Processing a retreat experience is essential for teens. Here are 4 ways adults can help.
by Ryan Langr
Retreats and mission trips like Steubenville, Catholic Heart Work Camp, and TEC are some of the best faith experiences that a teen can have. These events were the foundation of my faith when I was a teenager, and I doubt I would be where I am without them. But there’s a potential downfall to a faith that is too reliant on retreat experiences. “Retreat high” is the common name for the positive feelings that people experience during and immediately after a retreat. Often, especially among those just beginning to be intentional about their spiritual life, it is followed closely by a crash: without the intense, emotional experience provided by the retreat, the person stops feeling strong in the faith and close to God. They may even become sad or depressed.
This is dangerous because like in any relationship, emotions won’t always be high, and faith needs to have a firm foundation of committed love. In my experience as a youth minister, I’ve seen many teens live a week, lukewarm faith or lose their faith altogether because they’re so dependent on the emotional high. However, if this experience can be processed and built upon, retreats and mission trips can form a foundation of an extremely strong faith.
Ways to Process Your Teen’s Retreat
Here are four ways you can help your teen process his or her post-retreat “high.”
1. Find Community. Experience is the most important thing in the faith life of most teenagers. If they find community, they will keep coming back and will be eager to learn more about what this community believes. They will want to do everything they can to be part of the group, and as such they will try hard to live according to Church teaching. It’s likely that a major reason your teen is so on fire from that retreat is all the friends they made and all the people their own age they saw on fire for God.
Use this opportunity to get your youth involved in a consistent community at your parish: youth group, leadership, choir, volunteering at Mass. Whatever your parish offers, use it. If your parish doesn’t offer a community for teens that meet regularly, get one started. It will be worth it.
2. Attend Mass. It’s likely your teen experienced Mass in a way they never quite had before: a community on fire with the Holy Spirit combined with music and a homily geared towards them. Now that she or he knows that Mass can be enjoyable, fulfilling, and transcendent, get them involved: choir, greeter, usher, etc. Not only will it make them commit to going, but it will give them ownership in the Mass.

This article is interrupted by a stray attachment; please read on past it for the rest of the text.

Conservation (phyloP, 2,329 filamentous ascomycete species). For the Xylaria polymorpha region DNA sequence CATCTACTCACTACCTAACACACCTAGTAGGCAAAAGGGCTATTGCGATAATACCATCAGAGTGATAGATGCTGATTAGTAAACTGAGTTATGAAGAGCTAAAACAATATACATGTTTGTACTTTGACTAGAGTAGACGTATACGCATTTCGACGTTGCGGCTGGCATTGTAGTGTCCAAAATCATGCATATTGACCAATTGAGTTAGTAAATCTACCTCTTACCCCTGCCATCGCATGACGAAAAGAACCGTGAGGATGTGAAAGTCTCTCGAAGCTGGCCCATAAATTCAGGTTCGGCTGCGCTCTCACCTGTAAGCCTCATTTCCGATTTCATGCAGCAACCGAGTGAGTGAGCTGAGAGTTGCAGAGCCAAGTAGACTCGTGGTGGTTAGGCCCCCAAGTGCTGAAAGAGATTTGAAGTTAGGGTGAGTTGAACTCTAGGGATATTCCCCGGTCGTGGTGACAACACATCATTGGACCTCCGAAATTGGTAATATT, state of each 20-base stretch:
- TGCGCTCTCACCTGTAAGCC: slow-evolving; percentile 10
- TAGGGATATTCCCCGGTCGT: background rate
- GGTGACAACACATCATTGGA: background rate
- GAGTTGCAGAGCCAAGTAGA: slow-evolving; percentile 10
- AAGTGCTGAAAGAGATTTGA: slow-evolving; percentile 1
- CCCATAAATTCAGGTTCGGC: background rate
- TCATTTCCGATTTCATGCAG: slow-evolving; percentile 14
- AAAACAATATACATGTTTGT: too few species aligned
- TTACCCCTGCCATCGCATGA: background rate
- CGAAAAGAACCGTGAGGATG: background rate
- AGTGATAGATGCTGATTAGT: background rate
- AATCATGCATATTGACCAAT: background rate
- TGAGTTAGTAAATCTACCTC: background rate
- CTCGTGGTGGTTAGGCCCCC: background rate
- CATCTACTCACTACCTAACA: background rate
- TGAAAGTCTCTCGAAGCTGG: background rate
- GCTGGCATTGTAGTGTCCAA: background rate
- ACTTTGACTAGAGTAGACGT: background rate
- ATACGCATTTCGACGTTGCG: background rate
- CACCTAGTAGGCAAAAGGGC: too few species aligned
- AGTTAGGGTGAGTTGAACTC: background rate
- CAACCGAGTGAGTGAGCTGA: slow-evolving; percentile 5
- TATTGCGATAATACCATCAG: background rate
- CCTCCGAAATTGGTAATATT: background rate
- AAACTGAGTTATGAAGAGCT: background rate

Of course, not every mass will be like what they experienced on retreat. It’s important that they learn to love the Mass for what it is at its core, regardless of the trappings.
3. Apply the Experience. Help your teen take what they learned during the experience and apply it to their everyday spiritual life. Perhaps they learned they were a community in the Body of Christ. Help them see ways that they can celebrate that community every single day. Maybe they really developed a passion for service. Finding ways they can serve more regularly can help them to carry over that passion into a more consistent framework. The important thing is that they realize that passion for the faith isn’t reserved just for weekend events; it can be something lived every single day.
4. Serve Others. Serving others is a great way for a youth to carry an intense religious experience through to their greater faith life. It helps them feel like they’re living their faith life in a tangible way and helping others makes them feel as though they’re making a difference in the world. Laying a foundation of service and generosity will form them for service of various types well into adulthood, which is a cornerstone of our faith. Finally, an act of service is a way to demonstrate commitment to the faith even if the feelings of love and passion may be lacking in the moment.
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It is important for teens to have experiences like retreats and mission trips if they are to have a strong, authentic, and passionate faith. While there is a danger of teens becoming dependent on these experiences, with proper processing these experiences will lead to a solid, active faith. It is the job of parents, teachers, pastors, and other mentors in the faith to help teens carry these experiences into their every day faith lives. These four steps should make that easier.